Recently, I’ve watched in awe as woman after woman in Lansing, including one staff member here at Progress Michigan, has stepped forward to tell her story, to talk about her experiences and to expose harmful behavior at the hands of men in power and those with political influence. 

As a young staffer in the Michigan legislature, I remember watching with bewilderment and disgust as some lobbyists felt at ease kissing my former boss directly on the lips when greeting her. 

And in my personal life I watched the aftermath and pain my wife went through as the victim of gender discrimination in her former workplace. 

But I am done watching. I am committing myself to be a better man, a better friend, a better boss and a better ally. As men, we need to do better.  

In college one of the first presentations new students at CMU were required to attend was “No Zebras.” It taught incoming students about sexual assault and the resources the campus had available, but more than that it taught how to be an “engaged bystander to end sexual aggression.” The premise, which I still remember even more than two decades later, is that in the wild zebras may be gathered in a group, all eating, drinking, doing whatever they may be doing as they are stalked by a predator. In an instant, the predator strikes and the zebras scatter, but often as the predator feasts nearby on the zebra it attacked the others stop running, calm down and go back to doing whatever they were doing before, originally only concerned about their own safety – now thankful it wasn’t them – they go back about their business as if nothing happened.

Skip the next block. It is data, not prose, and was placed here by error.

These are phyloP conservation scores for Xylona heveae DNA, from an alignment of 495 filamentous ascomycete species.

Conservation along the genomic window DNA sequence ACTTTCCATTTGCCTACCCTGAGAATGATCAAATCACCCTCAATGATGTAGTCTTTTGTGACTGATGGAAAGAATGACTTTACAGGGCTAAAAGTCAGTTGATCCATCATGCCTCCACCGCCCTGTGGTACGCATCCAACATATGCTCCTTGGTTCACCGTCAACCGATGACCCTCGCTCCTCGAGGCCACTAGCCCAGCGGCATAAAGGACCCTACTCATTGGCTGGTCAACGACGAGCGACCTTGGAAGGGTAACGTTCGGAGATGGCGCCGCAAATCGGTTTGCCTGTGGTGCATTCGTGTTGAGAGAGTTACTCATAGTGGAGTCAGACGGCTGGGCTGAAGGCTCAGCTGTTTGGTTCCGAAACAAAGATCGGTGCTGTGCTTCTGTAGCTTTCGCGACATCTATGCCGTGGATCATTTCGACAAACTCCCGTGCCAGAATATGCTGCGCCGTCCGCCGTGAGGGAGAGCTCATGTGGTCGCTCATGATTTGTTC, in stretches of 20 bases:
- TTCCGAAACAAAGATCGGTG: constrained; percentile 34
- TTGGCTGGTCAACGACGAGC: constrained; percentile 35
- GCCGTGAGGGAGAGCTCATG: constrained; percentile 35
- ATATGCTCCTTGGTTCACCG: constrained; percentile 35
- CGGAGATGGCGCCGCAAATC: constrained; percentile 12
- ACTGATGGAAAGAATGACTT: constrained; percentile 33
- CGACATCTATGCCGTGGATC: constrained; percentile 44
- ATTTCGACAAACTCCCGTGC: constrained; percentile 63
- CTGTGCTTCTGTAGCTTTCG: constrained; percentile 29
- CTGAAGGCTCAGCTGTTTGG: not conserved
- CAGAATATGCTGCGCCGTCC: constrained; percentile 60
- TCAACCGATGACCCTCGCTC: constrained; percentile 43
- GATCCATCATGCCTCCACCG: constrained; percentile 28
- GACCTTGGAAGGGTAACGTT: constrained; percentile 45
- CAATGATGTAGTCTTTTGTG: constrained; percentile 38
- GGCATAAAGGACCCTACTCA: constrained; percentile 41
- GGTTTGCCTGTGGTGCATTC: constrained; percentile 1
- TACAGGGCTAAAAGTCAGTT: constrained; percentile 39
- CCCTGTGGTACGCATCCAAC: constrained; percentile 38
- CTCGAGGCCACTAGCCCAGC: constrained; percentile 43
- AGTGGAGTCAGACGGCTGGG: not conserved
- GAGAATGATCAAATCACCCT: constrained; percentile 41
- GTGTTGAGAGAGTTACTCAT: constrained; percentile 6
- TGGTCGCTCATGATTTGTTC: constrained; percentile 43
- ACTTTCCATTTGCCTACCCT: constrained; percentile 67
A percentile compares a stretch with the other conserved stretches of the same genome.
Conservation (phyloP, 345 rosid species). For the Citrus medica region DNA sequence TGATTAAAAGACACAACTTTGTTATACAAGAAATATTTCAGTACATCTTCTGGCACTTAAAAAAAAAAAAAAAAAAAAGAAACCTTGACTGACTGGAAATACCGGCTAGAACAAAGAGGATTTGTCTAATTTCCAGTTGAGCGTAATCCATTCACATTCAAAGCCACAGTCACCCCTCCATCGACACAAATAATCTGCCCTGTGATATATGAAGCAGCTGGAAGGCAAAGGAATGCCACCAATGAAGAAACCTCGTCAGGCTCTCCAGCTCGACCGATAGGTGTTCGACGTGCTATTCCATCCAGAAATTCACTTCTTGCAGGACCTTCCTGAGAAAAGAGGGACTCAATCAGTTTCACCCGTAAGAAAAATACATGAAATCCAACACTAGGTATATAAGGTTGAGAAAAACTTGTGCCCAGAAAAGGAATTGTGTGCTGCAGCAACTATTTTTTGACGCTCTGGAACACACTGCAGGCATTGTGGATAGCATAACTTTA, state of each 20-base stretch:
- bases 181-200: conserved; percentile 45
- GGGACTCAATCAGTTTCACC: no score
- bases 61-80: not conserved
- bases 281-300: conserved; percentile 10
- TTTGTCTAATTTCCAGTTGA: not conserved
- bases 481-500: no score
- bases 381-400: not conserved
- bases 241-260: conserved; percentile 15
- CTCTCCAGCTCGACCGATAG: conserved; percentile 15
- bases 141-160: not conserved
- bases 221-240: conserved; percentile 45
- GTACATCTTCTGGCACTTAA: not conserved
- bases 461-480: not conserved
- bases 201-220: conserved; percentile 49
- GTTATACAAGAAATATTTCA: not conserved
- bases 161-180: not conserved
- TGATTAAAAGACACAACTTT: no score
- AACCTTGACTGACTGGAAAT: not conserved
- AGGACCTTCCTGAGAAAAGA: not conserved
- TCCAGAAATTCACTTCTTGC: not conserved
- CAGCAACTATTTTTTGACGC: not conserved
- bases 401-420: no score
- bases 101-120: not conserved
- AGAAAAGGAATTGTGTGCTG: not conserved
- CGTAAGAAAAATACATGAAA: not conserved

In many ways it’s a perfect metaphor for the behavior being exposed in Lansing at this moment, and those, mostly men, who witness it daily but go about their business instead of stepping in and stopping the attack. 

I challenge all the men working in and around Lansing to join me in making a pledge to stop being zebras and step up with the same courage and conviction as the women who are sharing their stories. We must all do better.